If you want to stop using marijuana, you can do it gradually or all at once.
For some people, cannabis is a medicine or a harmless way to relax. However, others may become addicted and dependent on the drug. Although marijuana addiction may not seem as serious as harder drugs, it can still lead to short-term and long-term problems.
If using marijuana is negatively impacting your life or affecting your ability to reach goals, you may want to consider quitting. Whether someone quits cold-turkey or by gradually tapering their usage, they will often need to deal with withdrawal symptoms.
People who have been unsuccessful at getting sober may want to consider getting professional help from a doctor or psychotherapist.
Should I Quit Marijuana?
If cannabis is negatively impacting your life, you may want to consider quitting.
While an addiction to cannabis won’t affect your life as much as certain other drugs, it can still create problems. In the short-term, a cannabis dependence may lead you to miss important events or affect your motivation. Long-term, it may lead to memory problems and poor decision-making.
Whether it’s affecting your performance at work, school or home, it may be beneficial to quit. After stopping marijuana for a few weeks, some people notice more clarity, less “brain fog,” and increased productivity.
Signs of Marijuana Addiction
Some people argue that marijuana is not addictive, but they’re only half right. The truth is that marijuana is psychologically addictive, but not physically addictive.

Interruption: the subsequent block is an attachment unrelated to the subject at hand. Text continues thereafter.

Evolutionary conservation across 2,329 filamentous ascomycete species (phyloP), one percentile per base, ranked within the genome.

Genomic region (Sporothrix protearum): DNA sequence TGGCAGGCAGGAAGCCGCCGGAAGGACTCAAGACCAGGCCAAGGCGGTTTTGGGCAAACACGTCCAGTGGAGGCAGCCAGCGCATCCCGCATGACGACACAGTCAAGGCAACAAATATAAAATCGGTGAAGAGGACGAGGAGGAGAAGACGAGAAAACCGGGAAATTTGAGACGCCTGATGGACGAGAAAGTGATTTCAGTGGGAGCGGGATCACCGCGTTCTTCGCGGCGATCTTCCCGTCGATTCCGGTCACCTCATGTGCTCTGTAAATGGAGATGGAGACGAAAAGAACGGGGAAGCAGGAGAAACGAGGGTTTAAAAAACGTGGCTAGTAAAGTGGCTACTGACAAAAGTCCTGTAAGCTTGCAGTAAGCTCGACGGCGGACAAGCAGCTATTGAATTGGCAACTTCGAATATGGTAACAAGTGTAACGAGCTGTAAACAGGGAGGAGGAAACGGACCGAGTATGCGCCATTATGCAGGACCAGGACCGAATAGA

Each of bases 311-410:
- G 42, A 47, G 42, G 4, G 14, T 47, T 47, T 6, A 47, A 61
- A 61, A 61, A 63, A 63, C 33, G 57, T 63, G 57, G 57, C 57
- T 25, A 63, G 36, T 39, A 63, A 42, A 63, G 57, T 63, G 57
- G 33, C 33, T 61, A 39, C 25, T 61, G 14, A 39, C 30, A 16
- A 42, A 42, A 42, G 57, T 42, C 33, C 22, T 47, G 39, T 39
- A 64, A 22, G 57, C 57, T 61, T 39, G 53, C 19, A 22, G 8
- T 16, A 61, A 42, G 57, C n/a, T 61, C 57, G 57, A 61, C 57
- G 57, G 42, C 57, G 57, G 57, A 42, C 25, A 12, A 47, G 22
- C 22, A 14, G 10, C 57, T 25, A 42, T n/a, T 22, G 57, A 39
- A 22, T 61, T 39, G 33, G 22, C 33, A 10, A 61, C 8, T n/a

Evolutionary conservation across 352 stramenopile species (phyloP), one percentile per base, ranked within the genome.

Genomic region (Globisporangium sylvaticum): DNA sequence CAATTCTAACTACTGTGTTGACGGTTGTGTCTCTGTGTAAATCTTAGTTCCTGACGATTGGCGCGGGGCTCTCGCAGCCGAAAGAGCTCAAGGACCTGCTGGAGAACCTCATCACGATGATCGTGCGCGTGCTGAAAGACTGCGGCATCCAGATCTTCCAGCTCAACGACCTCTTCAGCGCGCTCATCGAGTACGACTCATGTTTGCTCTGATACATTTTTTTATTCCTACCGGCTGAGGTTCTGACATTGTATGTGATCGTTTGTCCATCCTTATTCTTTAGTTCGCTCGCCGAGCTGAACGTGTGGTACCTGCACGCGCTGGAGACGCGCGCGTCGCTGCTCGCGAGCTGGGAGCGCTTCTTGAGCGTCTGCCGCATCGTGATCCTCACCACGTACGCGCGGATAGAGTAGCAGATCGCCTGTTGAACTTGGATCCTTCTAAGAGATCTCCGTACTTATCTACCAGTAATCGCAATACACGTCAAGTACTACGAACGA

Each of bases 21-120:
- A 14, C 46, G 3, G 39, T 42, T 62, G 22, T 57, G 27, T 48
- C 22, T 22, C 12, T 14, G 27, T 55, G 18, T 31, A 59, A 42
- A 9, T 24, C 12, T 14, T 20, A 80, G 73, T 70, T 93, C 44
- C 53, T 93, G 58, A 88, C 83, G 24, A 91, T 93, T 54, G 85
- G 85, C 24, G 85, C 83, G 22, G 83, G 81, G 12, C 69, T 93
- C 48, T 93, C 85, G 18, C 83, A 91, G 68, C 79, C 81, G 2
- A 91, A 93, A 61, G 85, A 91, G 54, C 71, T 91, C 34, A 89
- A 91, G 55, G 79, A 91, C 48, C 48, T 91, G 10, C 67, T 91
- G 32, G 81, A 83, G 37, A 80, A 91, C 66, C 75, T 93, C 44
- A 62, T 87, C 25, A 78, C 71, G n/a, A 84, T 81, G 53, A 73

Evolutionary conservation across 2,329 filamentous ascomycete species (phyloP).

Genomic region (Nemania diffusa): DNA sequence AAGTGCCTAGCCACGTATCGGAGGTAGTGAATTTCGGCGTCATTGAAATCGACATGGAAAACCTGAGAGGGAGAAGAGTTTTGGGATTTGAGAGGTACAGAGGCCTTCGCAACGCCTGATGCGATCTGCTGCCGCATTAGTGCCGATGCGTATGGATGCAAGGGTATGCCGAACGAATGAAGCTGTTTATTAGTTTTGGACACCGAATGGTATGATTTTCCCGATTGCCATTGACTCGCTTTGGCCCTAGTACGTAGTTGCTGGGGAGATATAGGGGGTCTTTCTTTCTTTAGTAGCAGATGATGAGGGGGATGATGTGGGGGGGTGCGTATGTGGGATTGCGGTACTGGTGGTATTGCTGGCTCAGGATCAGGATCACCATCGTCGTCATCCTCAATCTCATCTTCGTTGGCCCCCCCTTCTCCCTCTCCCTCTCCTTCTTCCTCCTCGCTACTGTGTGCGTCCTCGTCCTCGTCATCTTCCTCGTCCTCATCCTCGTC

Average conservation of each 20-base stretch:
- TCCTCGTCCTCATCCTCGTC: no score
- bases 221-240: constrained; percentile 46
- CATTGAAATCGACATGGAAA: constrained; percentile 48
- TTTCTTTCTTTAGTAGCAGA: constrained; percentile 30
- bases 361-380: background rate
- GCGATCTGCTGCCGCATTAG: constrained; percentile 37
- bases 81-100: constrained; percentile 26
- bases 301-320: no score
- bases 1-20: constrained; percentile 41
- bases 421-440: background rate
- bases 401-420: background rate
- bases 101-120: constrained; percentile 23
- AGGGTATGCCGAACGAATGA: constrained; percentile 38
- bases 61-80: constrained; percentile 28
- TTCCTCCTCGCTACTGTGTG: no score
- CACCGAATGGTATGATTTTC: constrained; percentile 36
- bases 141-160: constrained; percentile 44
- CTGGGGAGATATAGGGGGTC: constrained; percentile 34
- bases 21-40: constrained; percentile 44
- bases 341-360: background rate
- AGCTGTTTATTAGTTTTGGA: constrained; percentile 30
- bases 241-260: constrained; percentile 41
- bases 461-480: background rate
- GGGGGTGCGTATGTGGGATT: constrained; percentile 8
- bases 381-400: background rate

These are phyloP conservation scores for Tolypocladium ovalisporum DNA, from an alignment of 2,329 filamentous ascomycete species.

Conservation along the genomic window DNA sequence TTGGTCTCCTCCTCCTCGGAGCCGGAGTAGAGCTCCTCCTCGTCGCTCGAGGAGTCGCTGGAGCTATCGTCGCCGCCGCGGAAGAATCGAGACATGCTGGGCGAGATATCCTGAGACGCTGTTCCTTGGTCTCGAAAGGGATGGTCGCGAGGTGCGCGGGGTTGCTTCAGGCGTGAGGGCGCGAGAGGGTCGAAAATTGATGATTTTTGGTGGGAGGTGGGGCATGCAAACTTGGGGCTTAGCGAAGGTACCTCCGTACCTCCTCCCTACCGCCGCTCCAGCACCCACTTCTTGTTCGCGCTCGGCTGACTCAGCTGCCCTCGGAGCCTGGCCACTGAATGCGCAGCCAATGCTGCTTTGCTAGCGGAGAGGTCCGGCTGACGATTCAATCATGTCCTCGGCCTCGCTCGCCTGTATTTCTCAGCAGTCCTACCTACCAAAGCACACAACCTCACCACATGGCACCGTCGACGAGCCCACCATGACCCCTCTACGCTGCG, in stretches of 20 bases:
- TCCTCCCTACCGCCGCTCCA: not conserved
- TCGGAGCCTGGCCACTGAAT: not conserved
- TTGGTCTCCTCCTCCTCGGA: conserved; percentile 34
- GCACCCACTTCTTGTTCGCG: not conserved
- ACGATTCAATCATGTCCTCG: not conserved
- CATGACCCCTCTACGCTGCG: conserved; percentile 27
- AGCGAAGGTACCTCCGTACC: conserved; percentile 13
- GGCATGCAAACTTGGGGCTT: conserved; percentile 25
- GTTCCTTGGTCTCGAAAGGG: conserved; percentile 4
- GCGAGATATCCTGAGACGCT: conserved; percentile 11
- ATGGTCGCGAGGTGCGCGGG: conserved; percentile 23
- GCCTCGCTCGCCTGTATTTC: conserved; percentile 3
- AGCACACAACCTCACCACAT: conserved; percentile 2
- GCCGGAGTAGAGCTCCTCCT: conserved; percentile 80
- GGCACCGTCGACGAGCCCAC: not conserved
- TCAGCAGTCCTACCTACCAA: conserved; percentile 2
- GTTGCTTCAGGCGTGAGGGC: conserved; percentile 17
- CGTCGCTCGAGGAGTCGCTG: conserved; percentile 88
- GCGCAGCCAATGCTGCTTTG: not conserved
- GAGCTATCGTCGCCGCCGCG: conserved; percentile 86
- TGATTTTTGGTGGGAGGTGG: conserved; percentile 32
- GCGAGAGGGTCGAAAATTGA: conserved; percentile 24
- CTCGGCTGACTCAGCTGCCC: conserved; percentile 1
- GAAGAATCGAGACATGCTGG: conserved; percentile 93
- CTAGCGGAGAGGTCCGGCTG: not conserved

Psychological addiction is when a person’s thoughts and feelings create the addiction, while a physical addiction is when the person’s body needs the substance to function normally.
However, just because marijuana is not physically addictive does not mean it’s not a real addiction. In fact, cannabis dependence disorder affects about 1 in 10 users, according to a study by the National Institute on Drug Abuse.
It may be helpful to go through the list of cannabis dependence disorder symptoms and see if any apply to you:
- Using cannabis in larger amounts over a longer period
- Efforts to cut down or control usage are unsuccessful
- Significant time wasted trying to get or use cannabis
- A strong desire to use cannabis
- Continuing to use cannabis even after it’s caused or worsened social or interpersonal problems
- Work and/or recreational activities are affected or reduced due to usage
- Using cannabis when it’s physically hazardous
- Building tolerance. This means you need more cannabis to achieve the same high
- Experiencing withdrawal symptoms
How Do You Quit Marijuana?
There are two main ways to quit marijuana: cold-turkey and gradual tapering.
Quitting cold-turkey means that you’ll try to stop using marijuana all at once, immediately and indefinitely. Gradually tapering your usage means that you’ll attempt to slowly wean yourself off of cannabis.
The first step to quitting cold-turkey is to get rid of your cannabis and paraphernalia. It doesn’t matter if you throw it out or give it to a friend; so long as you no longer have access to it.
If you have a dealer, delete their number and any contact with them. Once you commit to fully quitting, you’ll need to manage your urges.